The socks I've been working on are at a transition point; ready to begin the making of the heel. No matter how many socks a person knits, turning the heel is always a wonder ... an act that turns a tube into a something that fits around what can only be described as a "corner" on the human body.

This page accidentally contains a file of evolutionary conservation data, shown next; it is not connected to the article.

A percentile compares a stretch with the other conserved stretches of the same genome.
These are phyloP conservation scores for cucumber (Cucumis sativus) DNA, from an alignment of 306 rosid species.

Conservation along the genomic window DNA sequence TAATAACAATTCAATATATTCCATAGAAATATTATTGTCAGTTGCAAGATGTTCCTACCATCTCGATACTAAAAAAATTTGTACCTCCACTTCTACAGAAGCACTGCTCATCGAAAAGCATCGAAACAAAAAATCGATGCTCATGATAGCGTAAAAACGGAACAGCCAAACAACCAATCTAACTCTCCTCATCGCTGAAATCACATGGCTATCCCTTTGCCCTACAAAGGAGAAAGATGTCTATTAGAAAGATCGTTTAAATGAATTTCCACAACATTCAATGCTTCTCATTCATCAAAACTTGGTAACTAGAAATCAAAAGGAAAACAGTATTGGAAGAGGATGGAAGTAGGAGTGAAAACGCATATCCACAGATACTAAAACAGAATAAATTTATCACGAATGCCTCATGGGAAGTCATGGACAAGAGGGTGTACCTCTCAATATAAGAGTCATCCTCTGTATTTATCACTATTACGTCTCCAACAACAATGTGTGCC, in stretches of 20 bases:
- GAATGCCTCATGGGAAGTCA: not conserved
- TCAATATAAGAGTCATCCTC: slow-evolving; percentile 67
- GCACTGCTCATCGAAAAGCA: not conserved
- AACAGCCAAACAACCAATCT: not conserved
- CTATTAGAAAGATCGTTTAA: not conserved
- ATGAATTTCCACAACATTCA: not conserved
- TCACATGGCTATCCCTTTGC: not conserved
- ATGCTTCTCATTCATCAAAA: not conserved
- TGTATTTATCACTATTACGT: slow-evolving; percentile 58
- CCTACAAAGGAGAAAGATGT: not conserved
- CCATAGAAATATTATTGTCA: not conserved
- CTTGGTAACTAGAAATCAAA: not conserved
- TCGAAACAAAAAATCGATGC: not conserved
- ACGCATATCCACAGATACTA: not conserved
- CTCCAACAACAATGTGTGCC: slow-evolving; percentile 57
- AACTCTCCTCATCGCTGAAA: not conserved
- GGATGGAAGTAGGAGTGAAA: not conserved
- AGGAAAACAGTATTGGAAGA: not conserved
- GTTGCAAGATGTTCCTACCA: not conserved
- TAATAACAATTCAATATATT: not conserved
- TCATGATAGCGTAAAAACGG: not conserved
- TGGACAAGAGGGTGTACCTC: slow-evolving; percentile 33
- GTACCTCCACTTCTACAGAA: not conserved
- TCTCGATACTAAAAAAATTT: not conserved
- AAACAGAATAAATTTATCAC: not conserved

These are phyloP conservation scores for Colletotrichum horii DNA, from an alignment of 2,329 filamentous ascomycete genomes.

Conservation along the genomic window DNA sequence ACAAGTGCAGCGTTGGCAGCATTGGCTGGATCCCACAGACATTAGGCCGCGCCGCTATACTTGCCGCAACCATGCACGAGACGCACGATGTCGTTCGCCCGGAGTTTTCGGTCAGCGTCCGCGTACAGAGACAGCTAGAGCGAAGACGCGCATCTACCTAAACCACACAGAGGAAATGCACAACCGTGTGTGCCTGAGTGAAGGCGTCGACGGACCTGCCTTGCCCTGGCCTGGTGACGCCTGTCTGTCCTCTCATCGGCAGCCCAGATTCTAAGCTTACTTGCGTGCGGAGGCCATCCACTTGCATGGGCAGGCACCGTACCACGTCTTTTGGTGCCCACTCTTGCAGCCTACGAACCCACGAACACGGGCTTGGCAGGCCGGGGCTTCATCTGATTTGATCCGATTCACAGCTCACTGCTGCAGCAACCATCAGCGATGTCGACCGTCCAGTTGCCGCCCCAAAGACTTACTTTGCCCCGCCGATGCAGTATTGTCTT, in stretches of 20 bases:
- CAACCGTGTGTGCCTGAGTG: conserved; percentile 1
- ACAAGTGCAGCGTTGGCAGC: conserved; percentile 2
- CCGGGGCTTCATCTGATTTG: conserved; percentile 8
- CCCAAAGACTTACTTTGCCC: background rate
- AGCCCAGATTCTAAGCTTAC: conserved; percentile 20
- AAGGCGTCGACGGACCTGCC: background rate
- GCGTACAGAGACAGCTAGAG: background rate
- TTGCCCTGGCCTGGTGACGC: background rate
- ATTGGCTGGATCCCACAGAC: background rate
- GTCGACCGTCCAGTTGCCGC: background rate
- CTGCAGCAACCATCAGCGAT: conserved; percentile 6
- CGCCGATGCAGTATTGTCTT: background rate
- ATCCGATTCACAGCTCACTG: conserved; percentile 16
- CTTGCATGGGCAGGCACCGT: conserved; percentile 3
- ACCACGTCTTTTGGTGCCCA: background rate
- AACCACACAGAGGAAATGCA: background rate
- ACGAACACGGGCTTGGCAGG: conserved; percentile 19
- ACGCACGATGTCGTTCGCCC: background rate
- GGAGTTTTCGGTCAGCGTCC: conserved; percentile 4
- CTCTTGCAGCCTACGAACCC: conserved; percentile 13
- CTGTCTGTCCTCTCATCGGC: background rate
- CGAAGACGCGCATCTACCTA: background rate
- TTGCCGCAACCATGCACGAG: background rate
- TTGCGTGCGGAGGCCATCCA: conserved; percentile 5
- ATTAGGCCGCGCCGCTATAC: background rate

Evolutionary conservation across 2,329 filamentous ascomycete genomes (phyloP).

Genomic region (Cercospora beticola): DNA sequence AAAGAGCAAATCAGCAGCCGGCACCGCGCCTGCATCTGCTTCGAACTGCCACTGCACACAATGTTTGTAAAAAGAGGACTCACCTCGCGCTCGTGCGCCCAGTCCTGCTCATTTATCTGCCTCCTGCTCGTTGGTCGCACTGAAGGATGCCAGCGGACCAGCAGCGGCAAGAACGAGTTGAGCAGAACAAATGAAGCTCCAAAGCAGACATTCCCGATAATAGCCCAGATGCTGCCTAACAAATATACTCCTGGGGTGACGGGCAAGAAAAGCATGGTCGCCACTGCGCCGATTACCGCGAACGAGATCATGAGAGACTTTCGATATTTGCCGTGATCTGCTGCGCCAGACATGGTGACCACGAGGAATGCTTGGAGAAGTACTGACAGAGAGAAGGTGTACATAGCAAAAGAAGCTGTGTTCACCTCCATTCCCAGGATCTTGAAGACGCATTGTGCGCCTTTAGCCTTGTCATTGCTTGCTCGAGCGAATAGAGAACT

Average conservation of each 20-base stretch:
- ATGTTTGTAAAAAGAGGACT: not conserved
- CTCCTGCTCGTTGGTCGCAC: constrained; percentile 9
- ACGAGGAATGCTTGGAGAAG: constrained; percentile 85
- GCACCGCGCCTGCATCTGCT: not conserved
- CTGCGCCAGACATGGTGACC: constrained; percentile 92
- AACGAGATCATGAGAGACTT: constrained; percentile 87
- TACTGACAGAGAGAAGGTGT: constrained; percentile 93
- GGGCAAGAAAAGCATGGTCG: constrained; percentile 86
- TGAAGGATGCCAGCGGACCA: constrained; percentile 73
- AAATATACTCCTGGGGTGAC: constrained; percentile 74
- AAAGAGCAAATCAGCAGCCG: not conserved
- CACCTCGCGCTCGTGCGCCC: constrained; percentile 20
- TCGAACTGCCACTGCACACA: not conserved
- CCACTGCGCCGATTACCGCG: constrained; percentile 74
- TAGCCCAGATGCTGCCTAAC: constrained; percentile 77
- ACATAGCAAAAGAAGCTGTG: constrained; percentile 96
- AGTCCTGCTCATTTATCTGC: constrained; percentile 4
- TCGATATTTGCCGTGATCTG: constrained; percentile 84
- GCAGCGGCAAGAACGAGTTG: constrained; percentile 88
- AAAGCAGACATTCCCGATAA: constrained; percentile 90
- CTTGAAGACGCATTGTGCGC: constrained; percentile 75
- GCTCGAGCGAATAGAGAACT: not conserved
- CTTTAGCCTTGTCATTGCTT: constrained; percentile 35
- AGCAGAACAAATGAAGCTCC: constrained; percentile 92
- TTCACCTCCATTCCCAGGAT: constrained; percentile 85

Right now the socks are very odd-looking things. They won't flatten like purchased socks because they're, well, foot-shaped. The sole-side of each sock currently has way more stitches than the top side (something that never happens to machine-manufactured socks), making them look like happy smiles when viewed from the top. This is due to my adding two extra stitches to the sole (one on each side) on every other row to make the gusset. However, pull these misshapen looking things onto an actual foot and they suddenly look (and feel) just right ... that little added triangle of gusset on each side allows the sock to comfortably fit 'round both the widening where top of the foot angles up to join the leg and the jut of the heel that's opposite it. The gusset triangle has also caused the top of the sock to tilt at an angle from tip of heel to join of foot/leg, which is the all-important set-up for the next step ... the turning of the heel. There are many different types and techniques of heel turning in handknitted socks; in this case I'm going to be knitting back and forth across the back half of each sock only until I reach the ankle, then I'll start knitting 'round and 'round the whole sock again to create the leg.